Behind Castle Walls with Adam

A Jumbled-up June.

June has been an awkward month in the gardens. Cold nights have meant a slow start for many of our vegetables in the Kitchen Garden. It looks as though things are finally coming around though, and the torrential rain followed by a rise in temperatures and even some sun, promises a sudden surge in growth. The warmer overnight temperatures will make all the difference, and features like the Tropical Border, Jungle, Poison Garden and the Herbaceous Border are starting to look great. The rose pergola that frames the Herbaceous Border is in full bloom and is a tunnel of scent. It’s worth coming just to experience it!

This is always the most difficult time of year to manage a garden of this size, as everything grows at once, including the weeds, and it’s a struggle to keep on top of maintenance. That being said, I’d rather have a few untidy patches here and there, it’s of great benefit to the wildlife around the estate.

Blarney Castle & Gardens holds the prestigious title of ‘Wildlife Estate’ which is awarded under strict guidelines by the European Landowners Organisation. We have, over the last few years, implemented many changes to enhance and encourage biodiversity on the estate, as well as establishing methods of educating the visitors. Some of our more recent projects include the bee observation house, planting areas of wildflower meadow, widening our field margins to create wildlife corridors and the current building project, our new lakeside bird hide. We have also drastically reduced our use of chemicals and artificial fertilisers here in the gardens, and the Kitchen Garden has gone fully organic. In the café we have introduced compostable cups, and we are currently reviewing all our other packaging. We are extremely lucky to have such diversity of wildlife still in Blarney Castle grounds and I feel it is our responsibility to maintain and further enhance this little oasis.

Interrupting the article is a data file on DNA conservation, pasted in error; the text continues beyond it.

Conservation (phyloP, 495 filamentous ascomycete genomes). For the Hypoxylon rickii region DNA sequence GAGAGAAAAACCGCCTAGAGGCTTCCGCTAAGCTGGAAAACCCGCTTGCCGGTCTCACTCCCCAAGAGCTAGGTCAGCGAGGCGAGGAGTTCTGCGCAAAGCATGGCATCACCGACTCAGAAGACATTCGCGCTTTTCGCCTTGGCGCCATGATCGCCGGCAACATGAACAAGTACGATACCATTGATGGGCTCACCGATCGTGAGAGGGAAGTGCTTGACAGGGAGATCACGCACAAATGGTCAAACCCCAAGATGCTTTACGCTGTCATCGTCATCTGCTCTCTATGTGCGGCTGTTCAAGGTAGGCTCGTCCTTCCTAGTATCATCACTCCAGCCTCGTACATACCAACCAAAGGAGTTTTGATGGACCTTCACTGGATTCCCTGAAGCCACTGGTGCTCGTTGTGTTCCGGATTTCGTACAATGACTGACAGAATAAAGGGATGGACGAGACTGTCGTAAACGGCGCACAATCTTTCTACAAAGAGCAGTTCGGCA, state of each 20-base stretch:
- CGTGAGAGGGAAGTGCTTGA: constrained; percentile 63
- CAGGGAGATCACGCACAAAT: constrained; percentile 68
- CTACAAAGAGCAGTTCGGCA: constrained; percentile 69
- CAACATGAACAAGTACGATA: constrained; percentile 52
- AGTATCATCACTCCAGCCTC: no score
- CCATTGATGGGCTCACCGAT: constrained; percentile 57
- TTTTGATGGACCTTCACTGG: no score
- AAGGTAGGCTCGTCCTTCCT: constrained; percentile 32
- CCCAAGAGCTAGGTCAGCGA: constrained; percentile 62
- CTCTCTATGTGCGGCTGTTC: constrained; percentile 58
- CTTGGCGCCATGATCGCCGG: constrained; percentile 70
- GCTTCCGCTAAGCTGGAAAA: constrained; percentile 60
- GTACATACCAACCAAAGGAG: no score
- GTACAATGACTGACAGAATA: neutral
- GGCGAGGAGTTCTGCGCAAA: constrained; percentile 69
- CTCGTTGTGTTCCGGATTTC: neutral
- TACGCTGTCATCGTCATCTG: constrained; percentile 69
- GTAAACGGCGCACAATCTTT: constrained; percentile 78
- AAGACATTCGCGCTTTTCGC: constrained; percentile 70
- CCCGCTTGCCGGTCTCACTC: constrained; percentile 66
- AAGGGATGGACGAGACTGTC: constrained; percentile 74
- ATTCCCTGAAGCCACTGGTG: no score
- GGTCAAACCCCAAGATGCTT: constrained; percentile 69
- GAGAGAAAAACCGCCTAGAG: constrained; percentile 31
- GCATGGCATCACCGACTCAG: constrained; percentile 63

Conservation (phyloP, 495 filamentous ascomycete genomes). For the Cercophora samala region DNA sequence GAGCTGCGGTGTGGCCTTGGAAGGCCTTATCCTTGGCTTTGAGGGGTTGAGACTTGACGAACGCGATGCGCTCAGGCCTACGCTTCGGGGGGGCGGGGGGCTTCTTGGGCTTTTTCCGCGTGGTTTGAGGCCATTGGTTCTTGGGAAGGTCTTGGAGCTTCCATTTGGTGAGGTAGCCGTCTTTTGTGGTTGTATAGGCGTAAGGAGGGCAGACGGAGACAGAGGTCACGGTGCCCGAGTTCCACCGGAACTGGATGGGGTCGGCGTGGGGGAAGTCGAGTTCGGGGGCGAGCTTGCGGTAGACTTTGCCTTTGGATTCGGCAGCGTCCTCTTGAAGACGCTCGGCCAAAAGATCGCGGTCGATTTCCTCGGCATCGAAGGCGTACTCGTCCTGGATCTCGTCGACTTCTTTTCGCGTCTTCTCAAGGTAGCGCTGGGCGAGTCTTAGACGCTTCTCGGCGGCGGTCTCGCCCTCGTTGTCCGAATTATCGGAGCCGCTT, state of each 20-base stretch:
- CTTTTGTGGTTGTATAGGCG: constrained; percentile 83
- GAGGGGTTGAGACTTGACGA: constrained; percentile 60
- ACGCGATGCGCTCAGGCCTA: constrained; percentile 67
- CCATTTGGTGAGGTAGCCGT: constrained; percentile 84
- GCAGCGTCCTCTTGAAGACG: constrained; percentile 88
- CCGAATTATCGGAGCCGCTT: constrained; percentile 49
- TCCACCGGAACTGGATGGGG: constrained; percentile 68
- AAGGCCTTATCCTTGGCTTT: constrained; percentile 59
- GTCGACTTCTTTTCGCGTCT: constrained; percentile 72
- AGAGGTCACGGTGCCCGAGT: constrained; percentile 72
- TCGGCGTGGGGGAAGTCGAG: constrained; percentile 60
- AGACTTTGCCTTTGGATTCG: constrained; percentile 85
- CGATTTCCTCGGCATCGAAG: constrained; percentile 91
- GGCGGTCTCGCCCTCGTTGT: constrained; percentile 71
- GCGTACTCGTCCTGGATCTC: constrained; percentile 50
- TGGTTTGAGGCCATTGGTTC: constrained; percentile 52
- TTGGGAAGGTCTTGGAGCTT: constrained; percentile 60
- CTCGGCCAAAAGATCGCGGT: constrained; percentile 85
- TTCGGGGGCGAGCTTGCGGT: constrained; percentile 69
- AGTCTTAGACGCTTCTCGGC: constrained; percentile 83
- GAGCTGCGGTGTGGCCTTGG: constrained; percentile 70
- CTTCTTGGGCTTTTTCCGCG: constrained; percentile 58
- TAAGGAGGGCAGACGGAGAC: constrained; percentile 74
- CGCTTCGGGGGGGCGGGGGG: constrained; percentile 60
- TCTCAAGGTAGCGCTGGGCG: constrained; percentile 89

In the glasshouses our peaches have ripened and the nectarines, apricots and grapes are all coming along nicely. We also have a promising apple crop, thanks to our busy bees, as well as a good range of summer berries. There will be plenty of ice cream and apple juice for the cafe next year! Jobs for July will include pinching out tomatoes and cucumbers side shoots, thinning growth on our grape vines and also thinning the fruit to improve the overall crop. Ongoing watering and feeding is very important. We feed every second week with phostrogen for the ornamentals and seaweed for the vegetables. In dry weather you should make sure the plant has been watered prior to feeding it so that it does not take up too much too quick. Our hanging baskets are always a showstopper and the secret is regular watering and feeding. The extremes of drying out and soaking are the worst possible combination for any plant.

I hope we get a good Summer now and that the gardens respond to the sunshine and I hope to see you in the gardens. Adam

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